Way Beyond GlassesBy Kotz, Deborah; U.S. News and World Report , Vol. 142, No. 8, pp. 69-70
Publication Date: March 2007
Article focuses on assistive technology (AT) designed for people with disabilities that affect their sight, such as macular degeneration, glaucoma, cataracts, and diabetic retinopathy. People with low vision can use word processing software and surf the web with programs such as ZoomText and MAGic, both of which can magnify print and read it out loud. Screen reading programs such as JAWS and Window-Eyes not only read text out loud, but they also read labeled icons and web links. A number of AT application also make it easier to navigate through the real world, as many cities have WALK signs that announce when it is safe to cross out loud at the push of a button. San Francisco’s model talking transportation system allows people with visual disabilities to point a handheld device at an approaching train or bus to hear which one it is. Devices that utilize global positioning system technology are also available, as the Trekker from Humanware can pinpoint the address where the user is standing in any United States city or town. The Trekker can also report the number of blocks remaining until the user’s destination, and can warn the user if he or she makes a wrong turn. Another AT application called the Ultracane transmits sound waves in order to detect approaching objects. The closer an object gets, the more vigorously the device vibrates. The reluctance by Medicare and most insurance companies to pay for these devices is discussed.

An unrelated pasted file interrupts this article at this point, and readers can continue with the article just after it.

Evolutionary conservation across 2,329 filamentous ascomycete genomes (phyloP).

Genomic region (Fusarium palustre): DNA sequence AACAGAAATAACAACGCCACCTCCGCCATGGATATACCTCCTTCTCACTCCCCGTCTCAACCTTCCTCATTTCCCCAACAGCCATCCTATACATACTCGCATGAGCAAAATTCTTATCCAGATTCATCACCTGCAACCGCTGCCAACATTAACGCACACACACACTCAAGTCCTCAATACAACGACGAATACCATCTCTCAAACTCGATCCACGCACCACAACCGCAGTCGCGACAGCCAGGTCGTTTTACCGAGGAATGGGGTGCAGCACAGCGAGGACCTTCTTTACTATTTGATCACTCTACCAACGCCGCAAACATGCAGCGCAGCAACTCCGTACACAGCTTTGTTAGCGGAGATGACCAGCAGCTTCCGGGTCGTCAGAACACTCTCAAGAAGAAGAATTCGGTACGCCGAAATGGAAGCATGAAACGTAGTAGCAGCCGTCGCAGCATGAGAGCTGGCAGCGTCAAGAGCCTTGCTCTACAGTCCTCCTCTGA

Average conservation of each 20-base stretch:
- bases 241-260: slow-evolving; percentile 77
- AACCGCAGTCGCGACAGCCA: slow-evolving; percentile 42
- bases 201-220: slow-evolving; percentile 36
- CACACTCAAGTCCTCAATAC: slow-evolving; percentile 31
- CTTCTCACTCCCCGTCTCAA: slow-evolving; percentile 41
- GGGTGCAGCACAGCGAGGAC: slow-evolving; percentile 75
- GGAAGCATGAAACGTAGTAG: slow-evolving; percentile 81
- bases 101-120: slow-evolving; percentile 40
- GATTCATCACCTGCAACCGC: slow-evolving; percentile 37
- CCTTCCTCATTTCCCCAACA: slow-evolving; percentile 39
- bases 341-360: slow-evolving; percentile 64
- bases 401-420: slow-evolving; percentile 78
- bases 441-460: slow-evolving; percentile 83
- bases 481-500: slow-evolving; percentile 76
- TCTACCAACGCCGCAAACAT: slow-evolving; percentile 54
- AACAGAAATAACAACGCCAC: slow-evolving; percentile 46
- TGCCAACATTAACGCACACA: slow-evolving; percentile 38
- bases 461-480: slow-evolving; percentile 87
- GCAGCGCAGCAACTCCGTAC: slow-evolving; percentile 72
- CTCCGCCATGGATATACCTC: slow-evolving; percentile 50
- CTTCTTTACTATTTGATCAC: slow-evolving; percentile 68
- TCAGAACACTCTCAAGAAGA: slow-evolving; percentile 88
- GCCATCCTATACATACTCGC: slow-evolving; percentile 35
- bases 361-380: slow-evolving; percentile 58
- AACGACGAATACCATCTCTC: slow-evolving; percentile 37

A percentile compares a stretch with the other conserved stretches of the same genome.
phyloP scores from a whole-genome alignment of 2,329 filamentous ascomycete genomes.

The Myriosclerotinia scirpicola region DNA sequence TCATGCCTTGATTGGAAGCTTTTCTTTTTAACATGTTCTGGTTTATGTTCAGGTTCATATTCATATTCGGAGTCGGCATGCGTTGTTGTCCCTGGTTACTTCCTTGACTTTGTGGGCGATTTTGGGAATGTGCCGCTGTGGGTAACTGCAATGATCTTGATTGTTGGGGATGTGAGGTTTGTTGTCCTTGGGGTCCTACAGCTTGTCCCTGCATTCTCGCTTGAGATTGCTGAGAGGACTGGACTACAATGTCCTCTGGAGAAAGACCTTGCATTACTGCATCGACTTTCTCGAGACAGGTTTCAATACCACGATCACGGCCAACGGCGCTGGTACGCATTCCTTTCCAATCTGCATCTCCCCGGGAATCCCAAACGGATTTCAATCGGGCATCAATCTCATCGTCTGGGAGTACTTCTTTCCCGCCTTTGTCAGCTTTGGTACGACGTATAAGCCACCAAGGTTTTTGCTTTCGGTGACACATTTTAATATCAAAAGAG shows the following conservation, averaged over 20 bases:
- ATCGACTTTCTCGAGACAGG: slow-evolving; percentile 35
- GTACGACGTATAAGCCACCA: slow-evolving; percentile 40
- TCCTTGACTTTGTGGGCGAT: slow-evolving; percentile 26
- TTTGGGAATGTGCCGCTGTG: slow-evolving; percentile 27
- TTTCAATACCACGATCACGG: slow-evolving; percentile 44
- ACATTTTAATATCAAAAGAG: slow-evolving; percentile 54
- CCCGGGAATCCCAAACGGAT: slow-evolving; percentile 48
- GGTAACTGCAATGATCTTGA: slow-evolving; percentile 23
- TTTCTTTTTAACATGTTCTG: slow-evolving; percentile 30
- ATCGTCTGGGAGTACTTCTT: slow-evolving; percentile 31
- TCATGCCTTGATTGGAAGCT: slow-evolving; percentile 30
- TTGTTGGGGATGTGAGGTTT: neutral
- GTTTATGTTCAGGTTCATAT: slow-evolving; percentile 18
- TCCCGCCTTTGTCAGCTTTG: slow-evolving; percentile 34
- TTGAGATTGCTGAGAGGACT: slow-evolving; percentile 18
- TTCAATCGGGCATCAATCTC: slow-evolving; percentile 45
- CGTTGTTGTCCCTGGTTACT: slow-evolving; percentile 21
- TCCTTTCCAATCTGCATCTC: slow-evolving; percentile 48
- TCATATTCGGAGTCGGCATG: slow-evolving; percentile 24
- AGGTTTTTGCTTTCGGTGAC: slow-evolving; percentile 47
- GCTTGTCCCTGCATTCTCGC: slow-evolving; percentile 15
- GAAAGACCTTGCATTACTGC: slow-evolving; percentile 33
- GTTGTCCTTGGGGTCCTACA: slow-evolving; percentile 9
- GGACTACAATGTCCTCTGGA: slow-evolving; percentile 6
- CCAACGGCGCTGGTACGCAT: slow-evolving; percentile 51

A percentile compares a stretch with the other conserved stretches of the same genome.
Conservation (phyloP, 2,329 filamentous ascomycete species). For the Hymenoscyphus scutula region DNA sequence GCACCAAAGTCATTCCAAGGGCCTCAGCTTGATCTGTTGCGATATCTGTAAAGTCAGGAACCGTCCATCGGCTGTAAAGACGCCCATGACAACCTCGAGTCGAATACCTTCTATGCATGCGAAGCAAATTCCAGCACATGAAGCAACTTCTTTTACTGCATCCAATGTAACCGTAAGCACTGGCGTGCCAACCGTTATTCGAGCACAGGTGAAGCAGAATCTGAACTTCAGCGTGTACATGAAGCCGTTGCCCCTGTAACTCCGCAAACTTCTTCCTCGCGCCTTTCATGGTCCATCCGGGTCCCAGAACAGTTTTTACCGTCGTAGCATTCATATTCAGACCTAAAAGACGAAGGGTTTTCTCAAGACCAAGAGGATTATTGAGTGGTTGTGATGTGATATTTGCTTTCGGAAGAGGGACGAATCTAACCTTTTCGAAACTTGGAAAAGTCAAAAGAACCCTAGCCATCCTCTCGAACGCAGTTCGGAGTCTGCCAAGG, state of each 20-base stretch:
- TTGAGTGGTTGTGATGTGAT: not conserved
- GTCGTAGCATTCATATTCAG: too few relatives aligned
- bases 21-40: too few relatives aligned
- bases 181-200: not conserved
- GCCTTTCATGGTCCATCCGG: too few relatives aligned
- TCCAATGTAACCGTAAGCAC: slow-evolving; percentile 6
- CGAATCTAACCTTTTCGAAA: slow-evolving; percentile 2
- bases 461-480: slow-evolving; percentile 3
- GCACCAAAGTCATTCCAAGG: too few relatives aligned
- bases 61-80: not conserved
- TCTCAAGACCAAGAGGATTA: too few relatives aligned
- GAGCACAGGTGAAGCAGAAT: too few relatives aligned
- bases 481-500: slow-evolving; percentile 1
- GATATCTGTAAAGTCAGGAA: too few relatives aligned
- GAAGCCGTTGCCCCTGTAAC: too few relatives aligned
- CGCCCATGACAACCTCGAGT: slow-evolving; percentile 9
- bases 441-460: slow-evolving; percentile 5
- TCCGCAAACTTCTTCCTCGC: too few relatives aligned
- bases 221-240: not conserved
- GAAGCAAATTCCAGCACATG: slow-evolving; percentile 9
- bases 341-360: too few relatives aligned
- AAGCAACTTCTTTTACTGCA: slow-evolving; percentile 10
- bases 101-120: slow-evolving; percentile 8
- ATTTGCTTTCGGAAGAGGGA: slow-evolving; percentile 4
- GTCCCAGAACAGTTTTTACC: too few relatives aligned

Assistive Products Discussed: MAGIC STANDARD EDITION & MAGIC PROFESSIONAL EDITION
JAWS FOR WINDOWS
ZOOMTEXT MAGNIFIER / SCREEN READER
Published by: U.S. News and World Report (Website:http://www.usnews.com)
Link to text: http://www.usnews.com/usnews/health/articles/070225/5gadget_print.htm